GC: Yes, we were all together back at Timely. Dan did Millie the Model and several other things. Good cartoon strips that they were also putting out books like that at Timely. It wasnít just adventure or crime. They were putting out comic books for young chick kids, you know, children, girlsÖ thatís where Archie came in. But Archie was not part of Timely. They had their own books and Danny did all of those drawings and when the bottom dropped out and the staff was eliminated about 1950, Ď49 or Ď50, everyone had to branch out and go their own way and Danny wound up working at Archie Comics. I remember he never stopped. He was with them all that time.

RN: It ended up being a good fit.

GC: Yes it was. For him it was wonderful. He was their top artist

RN: Inkers have said that youíre a challenge to ink. Judging by what we see with the artwork shot directly from your pencils I can see why. So other than Tom Palmer, who do you think has handled your pencils well?

GC: Al Williamson was very good. I loved his stuff. And Frank Giacoia when he was around (heís gone now) he did a wonderful job with my stuff. I think out of them all Tom Palmer was excellent and Al Williamson was just great.

RN: Iíve never seen Al Williamson turn in a bad job on anybody.

GC: No, no. He was a wonderful penciller in his own right Ė he just didnít want to continue penciling.

RN: Thatís a shame. I really miss seeing his art on a regular basis.

GC: He made out better inking than penciling. He, like me, took forever to pencil. He wasnít a fast penciller and I think I heard him mention once it was more difficult to lay out the composition and do all the pencils first so it took him so long, like myself. We couldnít make the money that we could have been faster with it that we could have made. But you know you have to be true to your craft. If youíre a serious artist you want to turn out the best possible piece of work that you can because after all thatís whatís on the paper and thatís what theyíre buying.

RN: And thatís whatís going to get you your next job.

GC: Yep, yep, at least I thought so! [Both laugh]. The industry now is upside-down.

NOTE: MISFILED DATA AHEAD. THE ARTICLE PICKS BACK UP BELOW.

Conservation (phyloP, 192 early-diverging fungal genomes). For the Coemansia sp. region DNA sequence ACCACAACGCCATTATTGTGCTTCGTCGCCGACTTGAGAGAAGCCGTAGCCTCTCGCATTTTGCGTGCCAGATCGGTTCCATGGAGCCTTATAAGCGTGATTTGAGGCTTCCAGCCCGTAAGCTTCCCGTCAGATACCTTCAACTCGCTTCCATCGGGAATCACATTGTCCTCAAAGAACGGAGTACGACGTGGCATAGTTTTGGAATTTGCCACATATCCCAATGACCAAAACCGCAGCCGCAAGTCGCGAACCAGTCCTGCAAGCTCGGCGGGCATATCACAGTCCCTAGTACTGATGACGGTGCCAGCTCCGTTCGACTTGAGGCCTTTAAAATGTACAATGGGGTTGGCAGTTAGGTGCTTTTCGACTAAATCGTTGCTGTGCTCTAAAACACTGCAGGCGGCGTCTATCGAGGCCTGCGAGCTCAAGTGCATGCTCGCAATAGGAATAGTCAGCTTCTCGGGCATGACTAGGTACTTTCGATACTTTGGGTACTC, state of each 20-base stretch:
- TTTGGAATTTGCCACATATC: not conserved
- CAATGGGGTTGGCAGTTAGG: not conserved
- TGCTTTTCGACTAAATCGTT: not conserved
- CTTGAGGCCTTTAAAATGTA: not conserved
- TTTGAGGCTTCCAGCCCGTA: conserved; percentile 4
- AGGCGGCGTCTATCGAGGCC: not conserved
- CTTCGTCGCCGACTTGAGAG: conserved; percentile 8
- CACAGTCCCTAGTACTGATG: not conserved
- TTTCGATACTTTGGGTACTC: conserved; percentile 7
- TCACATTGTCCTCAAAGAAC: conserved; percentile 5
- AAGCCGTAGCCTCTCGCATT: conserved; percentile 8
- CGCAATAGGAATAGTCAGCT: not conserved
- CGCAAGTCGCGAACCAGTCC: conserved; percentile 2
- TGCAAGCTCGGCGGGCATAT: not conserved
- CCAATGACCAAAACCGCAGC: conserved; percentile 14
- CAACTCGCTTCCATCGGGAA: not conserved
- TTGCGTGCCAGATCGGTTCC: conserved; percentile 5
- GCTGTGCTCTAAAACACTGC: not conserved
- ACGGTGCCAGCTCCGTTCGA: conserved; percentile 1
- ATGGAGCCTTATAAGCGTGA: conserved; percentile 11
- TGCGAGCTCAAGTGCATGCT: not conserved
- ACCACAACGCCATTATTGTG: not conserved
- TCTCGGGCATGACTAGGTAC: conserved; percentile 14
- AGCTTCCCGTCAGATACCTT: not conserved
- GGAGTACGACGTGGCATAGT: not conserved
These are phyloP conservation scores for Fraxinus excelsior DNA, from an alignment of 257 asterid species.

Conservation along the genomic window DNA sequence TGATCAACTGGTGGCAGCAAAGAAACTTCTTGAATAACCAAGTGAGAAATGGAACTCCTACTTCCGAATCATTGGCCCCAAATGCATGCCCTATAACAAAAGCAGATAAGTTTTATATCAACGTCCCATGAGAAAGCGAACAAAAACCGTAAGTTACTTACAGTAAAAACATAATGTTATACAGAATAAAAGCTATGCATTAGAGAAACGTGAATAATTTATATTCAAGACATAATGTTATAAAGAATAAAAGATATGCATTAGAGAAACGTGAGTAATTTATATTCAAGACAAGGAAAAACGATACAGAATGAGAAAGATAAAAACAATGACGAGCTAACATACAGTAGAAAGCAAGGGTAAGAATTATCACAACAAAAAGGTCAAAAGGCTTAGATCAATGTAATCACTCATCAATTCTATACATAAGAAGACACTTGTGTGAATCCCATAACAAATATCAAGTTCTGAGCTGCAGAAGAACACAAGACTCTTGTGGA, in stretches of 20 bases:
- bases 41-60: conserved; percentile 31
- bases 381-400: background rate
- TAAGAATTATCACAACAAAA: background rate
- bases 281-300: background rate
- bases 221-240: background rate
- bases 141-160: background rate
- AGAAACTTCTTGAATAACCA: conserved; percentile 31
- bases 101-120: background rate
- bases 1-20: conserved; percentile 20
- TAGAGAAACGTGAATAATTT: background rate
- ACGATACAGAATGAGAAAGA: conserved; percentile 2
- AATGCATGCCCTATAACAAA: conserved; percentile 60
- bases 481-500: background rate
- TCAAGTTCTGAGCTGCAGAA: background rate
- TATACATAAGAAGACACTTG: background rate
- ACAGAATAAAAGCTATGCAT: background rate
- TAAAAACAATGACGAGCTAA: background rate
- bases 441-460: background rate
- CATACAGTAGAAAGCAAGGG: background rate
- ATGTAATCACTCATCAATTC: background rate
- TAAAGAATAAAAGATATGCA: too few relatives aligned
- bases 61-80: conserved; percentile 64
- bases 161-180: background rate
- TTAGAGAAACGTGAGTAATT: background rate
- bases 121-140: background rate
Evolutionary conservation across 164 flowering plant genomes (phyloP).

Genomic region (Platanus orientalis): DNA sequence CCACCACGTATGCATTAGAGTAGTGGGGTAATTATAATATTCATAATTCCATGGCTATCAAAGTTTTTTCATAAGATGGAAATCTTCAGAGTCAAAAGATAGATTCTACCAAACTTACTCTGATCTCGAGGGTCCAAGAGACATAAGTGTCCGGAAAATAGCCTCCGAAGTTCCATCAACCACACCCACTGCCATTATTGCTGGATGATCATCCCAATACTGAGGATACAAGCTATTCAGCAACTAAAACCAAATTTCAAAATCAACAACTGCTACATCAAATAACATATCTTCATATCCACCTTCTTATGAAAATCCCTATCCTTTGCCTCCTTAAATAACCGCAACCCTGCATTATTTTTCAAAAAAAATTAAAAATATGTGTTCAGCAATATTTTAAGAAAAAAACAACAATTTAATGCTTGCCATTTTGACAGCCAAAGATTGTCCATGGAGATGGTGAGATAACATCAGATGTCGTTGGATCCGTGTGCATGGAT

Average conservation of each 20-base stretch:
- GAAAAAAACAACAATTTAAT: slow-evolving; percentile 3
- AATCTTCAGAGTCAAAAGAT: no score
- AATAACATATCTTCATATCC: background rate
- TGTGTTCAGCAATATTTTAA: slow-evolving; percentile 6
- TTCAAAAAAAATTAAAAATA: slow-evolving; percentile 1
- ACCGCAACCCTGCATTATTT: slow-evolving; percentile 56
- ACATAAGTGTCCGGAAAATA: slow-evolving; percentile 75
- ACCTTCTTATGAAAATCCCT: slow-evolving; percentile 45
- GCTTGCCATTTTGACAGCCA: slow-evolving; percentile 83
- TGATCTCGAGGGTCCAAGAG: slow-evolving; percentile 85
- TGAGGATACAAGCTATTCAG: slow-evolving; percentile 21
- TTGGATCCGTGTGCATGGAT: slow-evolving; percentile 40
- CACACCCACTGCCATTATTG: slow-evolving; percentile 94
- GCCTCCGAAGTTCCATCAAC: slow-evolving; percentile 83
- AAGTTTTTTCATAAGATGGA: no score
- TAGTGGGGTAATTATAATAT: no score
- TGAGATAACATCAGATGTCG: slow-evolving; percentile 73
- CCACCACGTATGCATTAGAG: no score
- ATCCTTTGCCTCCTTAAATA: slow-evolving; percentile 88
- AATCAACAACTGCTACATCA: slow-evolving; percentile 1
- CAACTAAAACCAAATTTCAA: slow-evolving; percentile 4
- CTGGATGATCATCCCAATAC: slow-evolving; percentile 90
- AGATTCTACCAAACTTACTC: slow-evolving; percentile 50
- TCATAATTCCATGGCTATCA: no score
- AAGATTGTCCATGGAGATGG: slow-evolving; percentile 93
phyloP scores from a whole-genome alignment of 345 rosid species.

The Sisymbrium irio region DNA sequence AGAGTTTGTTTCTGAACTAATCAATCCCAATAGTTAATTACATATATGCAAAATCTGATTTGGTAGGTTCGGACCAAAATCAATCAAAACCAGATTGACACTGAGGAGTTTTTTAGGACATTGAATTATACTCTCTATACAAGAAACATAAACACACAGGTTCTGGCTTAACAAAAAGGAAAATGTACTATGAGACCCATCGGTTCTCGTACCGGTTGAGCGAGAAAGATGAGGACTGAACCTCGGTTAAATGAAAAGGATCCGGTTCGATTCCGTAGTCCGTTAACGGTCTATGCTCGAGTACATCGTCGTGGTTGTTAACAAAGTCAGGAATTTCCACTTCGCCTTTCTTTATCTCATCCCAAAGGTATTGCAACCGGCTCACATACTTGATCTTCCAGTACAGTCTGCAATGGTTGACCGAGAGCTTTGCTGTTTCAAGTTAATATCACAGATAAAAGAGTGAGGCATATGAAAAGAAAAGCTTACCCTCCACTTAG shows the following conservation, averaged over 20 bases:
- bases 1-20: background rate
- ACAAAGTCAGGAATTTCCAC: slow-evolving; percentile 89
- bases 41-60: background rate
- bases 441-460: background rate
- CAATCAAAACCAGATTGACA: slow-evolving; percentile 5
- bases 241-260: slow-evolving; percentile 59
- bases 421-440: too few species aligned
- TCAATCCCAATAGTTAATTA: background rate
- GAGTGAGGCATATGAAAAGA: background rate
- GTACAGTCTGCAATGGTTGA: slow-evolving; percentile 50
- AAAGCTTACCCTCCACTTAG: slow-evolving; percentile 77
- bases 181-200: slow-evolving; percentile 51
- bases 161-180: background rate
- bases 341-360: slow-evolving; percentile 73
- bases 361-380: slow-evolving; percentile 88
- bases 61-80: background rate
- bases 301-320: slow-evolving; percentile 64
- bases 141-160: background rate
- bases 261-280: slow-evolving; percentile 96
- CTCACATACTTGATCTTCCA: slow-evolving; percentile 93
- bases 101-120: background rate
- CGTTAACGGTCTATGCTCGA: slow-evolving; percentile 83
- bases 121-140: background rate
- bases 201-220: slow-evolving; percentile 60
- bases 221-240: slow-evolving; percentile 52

RN: Yeah, itís crazy. Its like theyíre groping around trying to find something to save the industry in one swoop.

GC: Well, I think itís better stories and better art. That will always do it. There are too many Ö a lot of the artwork is good certainly far better than when I started, I think. Many instances but most of all there are very young people in it and there are very young people running the business end of things. You know, youngsters have taken over Marvel.

RN: I remember how shocked I was when Quesada was going to be EIC. I had just talked to him not much longer before at a convention and he didnít seem like he was much older than me.

GC: You know, Iíll tell you the truth. As you grow older all these young people look like babies to you. When I started, I was 20 and Stan Lee was 23. So there you go. It didnít strike me that way then because I was younger than he was. And we were almost in the same league as far as age. 23-20 is not old. I didnít think about it that way then, but now that I look back on it all these kids, and to me theyíre kids, are running the business and it wasnít any different then when I started. Iím missing a point somewhere. I donít know. A lot of them donít have any education in journalism, they donít know how to write all that well and the storylines are horrible.

In many instances like the last time I was working for Marvel I was doing Daredevil pretty regularly, it was run by some kid who didnít like certain things I was doing. Also the storyline was ridiculous because most of the story took place without Daredevil even in costume or running around doing what heís supposed to do. I complained to Bob Harras, the Editor-in-Chief then. You couldnít get to first base with him either. So I complained to him about the plot: here was a Daredevil story that only the last 2 or 3 pages did you see him in action, and in costumeÖ I said thatís not what the reader buys the book for. He got nasty with me and that was the end of that. I just didnít want it. He says to me, youíll either do it our way or you donít have to work here so I said to Hell with ya and left. [Both laugh]

RN: It took them quite a while to recover, so that shows them!

GC: Well, I really shouldíve kept my mouth shut. It would have been better but I didnít.

RN: Sometimes itís just best to get out of a bad situation.

GC: Its really better Ė what you do say than what you donít say half the time. Just swallow it and forget it, because of course it could mean your job. People donít like to be corrected, especially those that are running the business and thatís the way it goes.

RN: If itís any consolation, it got worse.

GC: Well itís going to get better again, but I donít know what form itíll eventually take. Everyoneís watching TV nowadays. Everythingís electronic. Maybe comics will not be in book form, but maybe on the screen I donít know if thatís an advantage in any way like how are they going to sell at that point.